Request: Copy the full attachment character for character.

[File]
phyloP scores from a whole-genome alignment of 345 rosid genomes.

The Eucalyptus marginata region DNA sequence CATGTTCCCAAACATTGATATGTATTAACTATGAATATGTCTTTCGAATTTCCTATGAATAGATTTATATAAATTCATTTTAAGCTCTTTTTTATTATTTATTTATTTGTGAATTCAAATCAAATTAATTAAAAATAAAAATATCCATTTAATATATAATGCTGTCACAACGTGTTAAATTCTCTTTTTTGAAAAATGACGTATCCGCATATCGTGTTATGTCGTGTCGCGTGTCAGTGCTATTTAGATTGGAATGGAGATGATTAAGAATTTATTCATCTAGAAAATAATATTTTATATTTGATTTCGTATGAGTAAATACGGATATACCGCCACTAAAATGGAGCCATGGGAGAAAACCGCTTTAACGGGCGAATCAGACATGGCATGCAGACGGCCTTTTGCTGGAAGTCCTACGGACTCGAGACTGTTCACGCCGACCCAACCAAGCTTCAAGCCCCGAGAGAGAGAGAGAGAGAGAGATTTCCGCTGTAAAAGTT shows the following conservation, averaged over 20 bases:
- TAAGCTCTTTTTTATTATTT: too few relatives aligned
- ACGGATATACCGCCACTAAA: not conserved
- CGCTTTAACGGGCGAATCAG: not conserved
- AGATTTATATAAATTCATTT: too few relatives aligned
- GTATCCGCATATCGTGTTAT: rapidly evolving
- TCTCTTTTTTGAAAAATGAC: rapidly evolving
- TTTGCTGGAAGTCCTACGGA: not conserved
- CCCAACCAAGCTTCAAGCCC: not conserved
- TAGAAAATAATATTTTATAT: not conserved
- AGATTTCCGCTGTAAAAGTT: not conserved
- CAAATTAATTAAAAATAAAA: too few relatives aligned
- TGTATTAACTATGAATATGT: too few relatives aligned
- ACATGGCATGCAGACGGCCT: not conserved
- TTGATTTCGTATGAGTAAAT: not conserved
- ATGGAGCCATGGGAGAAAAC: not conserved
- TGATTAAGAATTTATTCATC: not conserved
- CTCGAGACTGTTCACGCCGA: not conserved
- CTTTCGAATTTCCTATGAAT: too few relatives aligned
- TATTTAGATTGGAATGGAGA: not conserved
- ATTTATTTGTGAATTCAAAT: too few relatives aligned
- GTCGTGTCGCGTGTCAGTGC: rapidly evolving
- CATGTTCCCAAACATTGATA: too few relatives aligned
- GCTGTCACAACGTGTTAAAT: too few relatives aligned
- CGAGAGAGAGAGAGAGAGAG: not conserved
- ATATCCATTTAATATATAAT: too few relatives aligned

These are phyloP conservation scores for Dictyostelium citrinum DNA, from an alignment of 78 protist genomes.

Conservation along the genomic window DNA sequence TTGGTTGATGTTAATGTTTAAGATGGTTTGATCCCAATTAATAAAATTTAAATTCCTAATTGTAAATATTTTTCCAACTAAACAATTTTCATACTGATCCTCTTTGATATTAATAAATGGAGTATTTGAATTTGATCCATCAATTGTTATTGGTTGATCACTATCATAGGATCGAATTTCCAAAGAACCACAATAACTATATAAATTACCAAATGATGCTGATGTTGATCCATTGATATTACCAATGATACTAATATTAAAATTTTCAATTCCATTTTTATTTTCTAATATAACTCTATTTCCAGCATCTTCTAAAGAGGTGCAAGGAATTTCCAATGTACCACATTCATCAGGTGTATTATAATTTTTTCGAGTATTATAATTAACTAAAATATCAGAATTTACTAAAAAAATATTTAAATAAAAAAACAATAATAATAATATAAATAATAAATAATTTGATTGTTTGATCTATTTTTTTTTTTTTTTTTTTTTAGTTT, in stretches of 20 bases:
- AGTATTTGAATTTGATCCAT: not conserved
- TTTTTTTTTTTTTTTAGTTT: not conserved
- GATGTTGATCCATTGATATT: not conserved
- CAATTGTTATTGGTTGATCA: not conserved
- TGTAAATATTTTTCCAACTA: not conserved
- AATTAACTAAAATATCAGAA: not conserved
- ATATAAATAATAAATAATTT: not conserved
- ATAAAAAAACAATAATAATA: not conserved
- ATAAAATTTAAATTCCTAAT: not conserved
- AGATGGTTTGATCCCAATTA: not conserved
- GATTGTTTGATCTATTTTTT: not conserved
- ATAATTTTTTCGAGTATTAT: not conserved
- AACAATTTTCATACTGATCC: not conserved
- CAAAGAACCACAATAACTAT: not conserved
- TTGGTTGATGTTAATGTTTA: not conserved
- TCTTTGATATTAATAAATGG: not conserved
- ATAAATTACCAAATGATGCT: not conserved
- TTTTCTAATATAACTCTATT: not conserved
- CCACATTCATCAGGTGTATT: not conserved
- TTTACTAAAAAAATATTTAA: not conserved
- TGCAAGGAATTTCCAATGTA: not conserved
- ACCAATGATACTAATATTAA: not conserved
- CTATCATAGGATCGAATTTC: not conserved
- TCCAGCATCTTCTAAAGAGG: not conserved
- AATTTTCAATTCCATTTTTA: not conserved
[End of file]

phyloP scores from a whole-genome alignment of 345 rosid genomes.

The Eucalyptus marginata region DNA sequence CATGTTCCCAAACATTGATATGTATTAACTATGAATATGTCTTTCGAATTTCCTATGAATAGATTTATATAAATTCATTTTAAGCTCTTTTTTATTATTTATTTATTTGTGAATTCAAATCAAATTAATTAAAAATAAAAATATCCATTTAATATATAATGCTGTCACAACGTGTTAAATTCTCTTTTTTGAAAAATGACGTATCCGCATATCGTGTTATGTCGTGTCGCGTGTCAGTGCTATTTAGATTGGAATGGAGATGATTAAGAATTTATTCATCTAGAAAATAATATTTTATATTTGATTTCGTATGAGTAAATACGGATATACCGCCACTAAAATGGAGCCATGGGAGAAAACCGCTTTAACGGGCGAATCAGACATGGCATGCAGACGGCCTTTTGCTGGAAGTCCTACGGACTCGAGACTGTTCACGCCGACCCAACCAAGCTTCAAGCCCCGAGAGAGAGAGAGAGAGAGAGATTTCCGCTGTAAAAGTT shows the following conservation, averaged over 20 bases:
- TAAGCTCTTTTTTATTATTT: too few relatives aligned
- ACGGATATACCGCCACTAAA: not conserved
- CGCTTTAACGGGCGAATCAG: not conserved
- AGATTTATATAAATTCATTT: too few relatives aligned
- GTATCCGCATATCGTGTTAT: rapidly evolving
- TCTCTTTTTTGAAAAATGAC: rapidly evolving
- TTTGCTGGAAGTCCTACGGA: not conserved
- CCCAACCAAGCTTCAAGCCC: not conserved
- TAGAAAATAATATTTTATAT: not conserved
- AGATTTCCGCTGTAAAAGTT: not conserved
- CAAATTAATTAAAAATAAAA: too few relatives aligned
- TGTATTAACTATGAATATGT: too few relatives aligned
- ACATGGCATGCAGACGGCCT: not conserved
- TTGATTTCGTATGAGTAAAT: not conserved
- ATGGAGCCATGGGAGAAAAC: not conserved
- TGATTAAGAATTTATTCATC: not conserved
- CTCGAGACTGTTCACGCCGA: not conserved
- CTTTCGAATTTCCTATGAAT: too few relatives aligned
- TATTTAGATTGGAATGGAGA: not conserved
- ATTTATTTGTGAATTCAAAT: too few relatives aligned
- GTCGTGTCGCGTGTCAGTGC: rapidly evolving
- CATGTTCCCAAACATTGATA: too few relatives aligned
- GCTGTCACAACGTGTTAAAT: too few relatives aligned
- CGAGAGAGAGAGAGAGAGAG: not conserved
- ATATCCATTTAATATATAAT: too few relatives aligned

These are phyloP conservation scores for Dictyostelium citrinum DNA, from an alignment of 78 protist genomes.

Conservation along the genomic window DNA sequence TTGGTTGATGTTAATGTTTAAGATGGTTTGATCCCAATTAATAAAATTTAAATTCCTAATTGTAAATATTTTTCCAACTAAACAATTTTCATACTGATCCTCTTTGATATTAATAAATGGAGTATTTGAATTTGATCCATCAATTGTTATTGGTTGATCACTATCATAGGATCGAATTTCCAAAGAACCACAATAACTATATAAATTACCAAATGATGCTGATGTTGATCCATTGATATTACCAATGATACTAATATTAAAATTTTCAATTCCATTTTTATTTTCTAATATAACTCTATTTCCAGCATCTTCTAAAGAGGTGCAAGGAATTTCCAATGTACCACATTCATCAGGTGTATTATAATTTTTTCGAGTATTATAATTAACTAAAATATCAGAATTTACTAAAAAAATATTTAAATAAAAAAACAATAATAATAATATAAATAATAAATAATTTGATTGTTTGATCTATTTTTTTTTTTTTTTTTTTTTAGTTT, in stretches of 20 bases:
- AGTATTTGAATTTGATCCAT: not conserved
- TTTTTTTTTTTTTTTAGTTT: not conserved
- GATGTTGATCCATTGATATT: not conserved
- CAATTGTTATTGGTTGATCA: not conserved
- TGTAAATATTTTTCCAACTA: not conserved
- AATTAACTAAAATATCAGAA: not conserved
- ATATAAATAATAAATAATTT: not conserved
- ATAAAAAAACAATAATAATA: not conserved
- ATAAAATTTAAATTCCTAAT: not conserved
- AGATGGTTTGATCCCAATTA: not conserved
- GATTGTTTGATCTATTTTTT: not conserved
- ATAATTTTTTCGAGTATTAT: not conserved
- AACAATTTTCATACTGATCC: not conserved
- CAAAGAACCACAATAACTAT: not conserved
- TTGGTTGATGTTAATGTTTA: not conserved
- TCTTTGATATTAATAAATGG: not conserved
- ATAAATTACCAAATGATGCT: not conserved
- TTTTCTAATATAACTCTATT: not conserved
- CCACATTCATCAGGTGTATT: not conserved
- TTTACTAAAAAAATATTTAA: not conserved
- TGCAAGGAATTTCCAATGTA: not conserved
- ACCAATGATACTAATATTAA: not conserved
- CTATCATAGGATCGAATTTC: not conserved
- TCCAGCATCTTCTAAAGAGG: not conserved
- AATTTTCAATTCCATTTTTA: not conserved